This article originally appeared on VICE Germany.
Digging a canal to nowhere and building Europe's largest theme park — Turkey’s most bizarre mayor has already entered the history books with these campaign promises.
For the last 20 years Melih Gökcek has led the fortunes of Ankara, the Turkish capital. He is now expected to get another five years in charge — one more success story in the nationwide victory of Recep Tayyip Erdogan’s Justice and Development Party (AKP) in last Sunday’s elections.
The AKP won with a 45 percent landslide victory nationally. In Ankara, however, the outcome of the election was very close, and the opposition claim that Gökcek only won through electoral fraud. Gökcek was only 35,000 votes — less than one percentage point — ahead of his challenger, the Republican People's Party (CHP) candidate Mansur Yavas.
In a TV interview during the election campaign, Gökcek broke down in tears at the thought that someone could vote for the opposition.
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Ankara Mayor Melih Gökcek (center) attends an event as part of his election campaign on March 18, 2014. Photo via Reuters.
"Burned ballot boxes and power outages in key districts — does that sounds like a fair election to you?" posed Ayberk Yagiz, who heads an organization of independent, volunteer election observers. "We notice a large discrepancy between the number of votes documented by observers and the official result."
The crisis escalated on Tuesday as members of the government sought to dispel the rumors of electoral corruption. "This is really not a joke. The power is out, because a cat got into a transformer station," said Energy Minister Taner Yildiz. "It has happened before." On election night, the electricity failed in at least four districts of Ankara and in 40 cities across Turkey.
The clumsy responses have done little to calm opposition activists. At the same time, CHP candidate Yavas is going to formally raise fraud allegations. While the conflict over Ankara’s election is ongoing, we looked at Gökcek and his mega-projects in detail.
'He's almost like a mythical beast. There is only one of them in the world and we all know stories about him.'
"As our first great project we present the Ankapark!" thundered the mayor, wearing a childish expression, at a rally shortly before the election. Behind him, a huge screen turned on and bombarded the crowd with images of rollercoasters, cable cars, and dinosaurs. Surrounded by a facade of Seljuk minarets, domes, and sandstone walls, Gökcek announced that this oriental Disneyland could be "incredibly valuable for Ankara's tourism industry” and "attract 10 million visitors a year."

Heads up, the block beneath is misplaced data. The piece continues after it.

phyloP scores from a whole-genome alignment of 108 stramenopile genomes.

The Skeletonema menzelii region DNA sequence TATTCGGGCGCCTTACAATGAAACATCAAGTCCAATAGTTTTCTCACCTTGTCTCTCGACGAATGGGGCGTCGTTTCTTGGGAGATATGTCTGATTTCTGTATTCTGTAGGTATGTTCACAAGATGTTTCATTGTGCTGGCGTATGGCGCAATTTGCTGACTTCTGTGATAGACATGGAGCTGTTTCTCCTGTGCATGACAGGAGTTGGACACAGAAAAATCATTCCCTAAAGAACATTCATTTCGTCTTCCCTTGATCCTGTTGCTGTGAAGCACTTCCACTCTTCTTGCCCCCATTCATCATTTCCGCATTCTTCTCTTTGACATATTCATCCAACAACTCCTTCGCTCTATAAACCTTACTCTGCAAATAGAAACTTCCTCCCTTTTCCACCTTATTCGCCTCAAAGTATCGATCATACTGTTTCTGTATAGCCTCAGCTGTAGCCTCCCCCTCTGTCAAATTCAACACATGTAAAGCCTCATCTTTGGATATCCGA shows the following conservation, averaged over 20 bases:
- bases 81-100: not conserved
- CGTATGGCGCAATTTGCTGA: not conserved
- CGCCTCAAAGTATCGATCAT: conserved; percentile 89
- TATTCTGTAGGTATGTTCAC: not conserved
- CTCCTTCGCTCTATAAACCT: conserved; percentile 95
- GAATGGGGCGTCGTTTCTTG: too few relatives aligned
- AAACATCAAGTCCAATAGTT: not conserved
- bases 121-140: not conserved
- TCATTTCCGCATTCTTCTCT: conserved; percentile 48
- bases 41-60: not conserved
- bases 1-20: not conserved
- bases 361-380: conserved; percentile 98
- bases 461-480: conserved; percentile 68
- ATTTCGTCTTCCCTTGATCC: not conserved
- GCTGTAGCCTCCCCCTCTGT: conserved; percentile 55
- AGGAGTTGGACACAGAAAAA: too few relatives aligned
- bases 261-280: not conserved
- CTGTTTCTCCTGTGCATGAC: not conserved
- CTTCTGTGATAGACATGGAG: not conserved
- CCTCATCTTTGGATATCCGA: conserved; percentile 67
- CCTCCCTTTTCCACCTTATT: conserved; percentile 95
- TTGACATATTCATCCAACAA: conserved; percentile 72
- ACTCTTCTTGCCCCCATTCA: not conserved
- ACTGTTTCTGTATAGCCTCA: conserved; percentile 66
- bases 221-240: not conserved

He got shouts of joy from the crowd, but the mayor was not finished yet. "In five years, Ankara will have its own Bosphorus!" he cried and promised a 6.8-mile-long canal to build the suburbs of this bone-dry city into the middle of the Anatolian mainland.
Gökcek’s third project — gondolas that would carry passengers high in the air over Ankara's congested roads — received more applause. He gradually added more and more projects until he had 18 in total. Metro lines, mosques, and a “Museum of Faith and History, where the mayor said “we will explain the miracles of the Quran. "After a dramatic pause, he continued: "People will enter it as infidels.You will leave it as believers. "
Not all of Ankara’s citizens are excited by these plans."If you watch him, then you wonder whether making notorious promises is actually very special disease?" wondered Ayten Merter, a student at the Technical University, as she watched her mayor on TV. "If there was a cure, I don’t know if it would work on him."
Many of the construction projects sound like Potemkin villages."When you look at corruption in Istanbul, you end up with a network of companies and dirty deals, but at least you know who is stealing from the pot. In Ankara, we don’t know their names," says Arif Sargin, head of the Architecture Department of the Technical University.
Bülent Batuman, a city planner from Bilkent University, is also not sure what to think of the promotional video for the new amusement park. "If you build a huge roller coaster, shouldn’t you involve an international company? But we have no indication that this will happen." In the video, the first roller coaster also looks rather tame and there are only a few weak gradients. "How will this attract 10 million tourists a year? That’s what Istanbul gets," says Batuman.